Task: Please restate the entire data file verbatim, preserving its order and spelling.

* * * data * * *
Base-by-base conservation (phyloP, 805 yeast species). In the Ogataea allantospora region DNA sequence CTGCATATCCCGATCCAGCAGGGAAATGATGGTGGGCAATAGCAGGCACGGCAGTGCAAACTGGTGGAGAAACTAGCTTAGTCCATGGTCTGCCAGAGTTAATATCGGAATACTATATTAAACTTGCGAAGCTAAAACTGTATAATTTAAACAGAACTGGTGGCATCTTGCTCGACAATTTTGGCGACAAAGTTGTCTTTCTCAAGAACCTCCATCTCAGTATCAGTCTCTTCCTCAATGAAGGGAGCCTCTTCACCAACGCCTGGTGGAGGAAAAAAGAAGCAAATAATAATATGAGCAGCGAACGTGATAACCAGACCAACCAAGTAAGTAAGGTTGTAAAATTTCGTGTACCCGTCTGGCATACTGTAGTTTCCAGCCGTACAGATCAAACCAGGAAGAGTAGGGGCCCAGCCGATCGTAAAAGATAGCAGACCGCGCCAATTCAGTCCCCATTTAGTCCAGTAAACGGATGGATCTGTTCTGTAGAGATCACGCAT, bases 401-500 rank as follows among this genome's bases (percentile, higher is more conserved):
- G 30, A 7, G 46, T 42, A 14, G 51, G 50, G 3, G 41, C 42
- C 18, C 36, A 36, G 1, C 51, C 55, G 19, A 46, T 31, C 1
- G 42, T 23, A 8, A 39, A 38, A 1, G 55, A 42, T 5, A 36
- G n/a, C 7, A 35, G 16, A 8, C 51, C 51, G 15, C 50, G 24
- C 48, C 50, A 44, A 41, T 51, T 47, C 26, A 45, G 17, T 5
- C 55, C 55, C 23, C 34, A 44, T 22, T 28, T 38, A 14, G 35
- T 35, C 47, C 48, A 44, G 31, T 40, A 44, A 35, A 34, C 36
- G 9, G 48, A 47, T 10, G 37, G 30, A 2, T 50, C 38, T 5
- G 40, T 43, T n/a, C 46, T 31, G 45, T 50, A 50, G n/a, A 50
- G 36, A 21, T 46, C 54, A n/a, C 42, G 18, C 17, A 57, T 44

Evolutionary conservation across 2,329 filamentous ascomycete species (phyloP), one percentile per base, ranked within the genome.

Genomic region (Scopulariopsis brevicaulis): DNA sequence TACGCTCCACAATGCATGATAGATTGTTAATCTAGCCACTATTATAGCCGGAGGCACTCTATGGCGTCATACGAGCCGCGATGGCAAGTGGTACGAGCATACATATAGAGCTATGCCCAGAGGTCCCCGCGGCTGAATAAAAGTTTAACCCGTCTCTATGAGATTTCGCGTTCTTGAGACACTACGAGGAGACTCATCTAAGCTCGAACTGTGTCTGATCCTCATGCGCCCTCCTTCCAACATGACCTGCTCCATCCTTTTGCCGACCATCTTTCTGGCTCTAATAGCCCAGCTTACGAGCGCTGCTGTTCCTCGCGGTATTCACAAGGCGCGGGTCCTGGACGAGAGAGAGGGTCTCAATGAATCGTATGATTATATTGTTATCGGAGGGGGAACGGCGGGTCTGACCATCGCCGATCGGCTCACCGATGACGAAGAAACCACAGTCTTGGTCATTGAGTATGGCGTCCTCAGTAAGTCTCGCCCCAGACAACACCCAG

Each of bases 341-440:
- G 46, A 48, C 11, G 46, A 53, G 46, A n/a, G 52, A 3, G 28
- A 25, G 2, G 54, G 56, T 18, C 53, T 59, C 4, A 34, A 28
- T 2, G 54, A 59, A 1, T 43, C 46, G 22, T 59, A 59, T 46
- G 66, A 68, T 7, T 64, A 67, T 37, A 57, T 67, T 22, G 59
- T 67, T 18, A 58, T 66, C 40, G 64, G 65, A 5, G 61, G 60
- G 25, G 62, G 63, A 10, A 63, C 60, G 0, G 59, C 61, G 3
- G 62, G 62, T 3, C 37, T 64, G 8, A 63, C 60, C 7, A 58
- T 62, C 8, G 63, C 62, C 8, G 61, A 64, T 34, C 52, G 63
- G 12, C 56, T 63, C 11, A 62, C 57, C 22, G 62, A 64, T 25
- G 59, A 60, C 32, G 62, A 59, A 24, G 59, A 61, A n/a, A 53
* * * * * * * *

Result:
Base-by-base conservation (phyloP, 805 yeast species). In the Ogataea allantospora region DNA sequence CTGCATATCCCGATCCAGCAGGGAAATGATGGTGGGCAATAGCAGGCACGGCAGTGCAAACTGGTGGAGAAACTAGCTTAGTCCATGGTCTGCCAGAGTTAATATCGGAATACTATATTAAACTTGCGAAGCTAAAACTGTATAATTTAAACAGAACTGGTGGCATCTTGCTCGACAATTTTGGCGACAAAGTTGTCTTTCTCAAGAACCTCCATCTCAGTATCAGTCTCTTCCTCAATGAAGGGAGCCTCTTCACCAACGCCTGGTGGAGGAAAAAAGAAGCAAATAATAATATGAGCAGCGAACGTGATAACCAGACCAACCAAGTAAGTAAGGTTGTAAAATTTCGTGTACCCGTCTGGCATACTGTAGTTTCCAGCCGTACAGATCAAACCAGGAAGAGTAGGGGCCCAGCCGATCGTAAAAGATAGCAGACCGCGCCAATTCAGTCCCCATTTAGTCCAGTAAACGGATGGATCTGTTCTGTAGAGATCACGCAT, bases 401-500 rank as follows among this genome's bases (percentile, higher is more conserved):
- G 30, A 7, G 46, T 42, A 14, G 51, G 50, G 3, G 41, C 42
- C 18, C 36, A 36, G 1, C 51, C 55, G 19, A 46, T 31, C 1
- G 42, T 23, A 8, A 39, A 38, A 1, G 55, A 42, T 5, A 36
- G n/a, C 7, A 35, G 16, A 8, C 51, C 51, G 15, C 50, G 24
- C 48, C 50, A 44, A 41, T 51, T 47, C 26, A 45, G 17, T 5
- C 55, C 55, C 23, C 34, A 44, T 22, T 28, T 38, A 14, G 35
- T 35, C 47, C 48, A 44, G 31, T 40, A 44, A 35, A 34, C 36
- G 9, G 48, A 47, T 10, G 37, G 30, A 2, T 50, C 38, T 5
- G 40, T 43, T n/a, C 46, T 31, G 45, T 50, A 50, G n/a, A 50
- G 36, A 21, T 46, C 54, A n/a, C 42, G 18, C 17, A 57, T 44

Evolutionary conservation across 2,329 filamentous ascomycete species (phyloP), one percentile per base, ranked within the genome.

Genomic region (Scopulariopsis brevicaulis): DNA sequence TACGCTCCACAATGCATGATAGATTGTTAATCTAGCCACTATTATAGCCGGAGGCACTCTATGGCGTCATACGAGCCGCGATGGCAAGTGGTACGAGCATACATATAGAGCTATGCCCAGAGGTCCCCGCGGCTGAATAAAAGTTTAACCCGTCTCTATGAGATTTCGCGTTCTTGAGACACTACGAGGAGACTCATCTAAGCTCGAACTGTGTCTGATCCTCATGCGCCCTCCTTCCAACATGACCTGCTCCATCCTTTTGCCGACCATCTTTCTGGCTCTAATAGCCCAGCTTACGAGCGCTGCTGTTCCTCGCGGTATTCACAAGGCGCGGGTCCTGGACGAGAGAGAGGGTCTCAATGAATCGTATGATTATATTGTTATCGGAGGGGGAACGGCGGGTCTGACCATCGCCGATCGGCTCACCGATGACGAAGAAACCACAGTCTTGGTCATTGAGTATGGCGTCCTCAGTAAGTCTCGCCCCAGACAACACCCAG

Each of bases 341-440:
- G 46, A 48, C 11, G 46, A 53, G 46, A n/a, G 52, A 3, G 28
- A 25, G 2, G 54, G 56, T 18, C 53, T 59, C 4, A 34, A 28
- T 2, G 54, A 59, A 1, T 43, C 46, G 22, T 59, A 59, T 46
- G 66, A 68, T 7, T 64, A 67, T 37, A 57, T 67, T 22, G 59
- T 67, T 18, A 58, T 66, C 40, G 64, G 65, A 5, G 61, G 60
- G 25, G 62, G 63, A 10, A 63, C 60, G 0, G 59, C 61, G 3
- G 62, G 62, T 3, C 37, T 64, G 8, A 63, C 60, C 7, A 58
- T 62, C 8, G 63, C 62, C 8, G 61, A 64, T 34, C 52, G 63
- G 12, C 56, T 63, C 11, A 62, C 57, C 22, G 62, A 64, T 25
- G 59, A 60, C 32, G 62, A 59, A 24, G 59, A 61, A n/a, A 53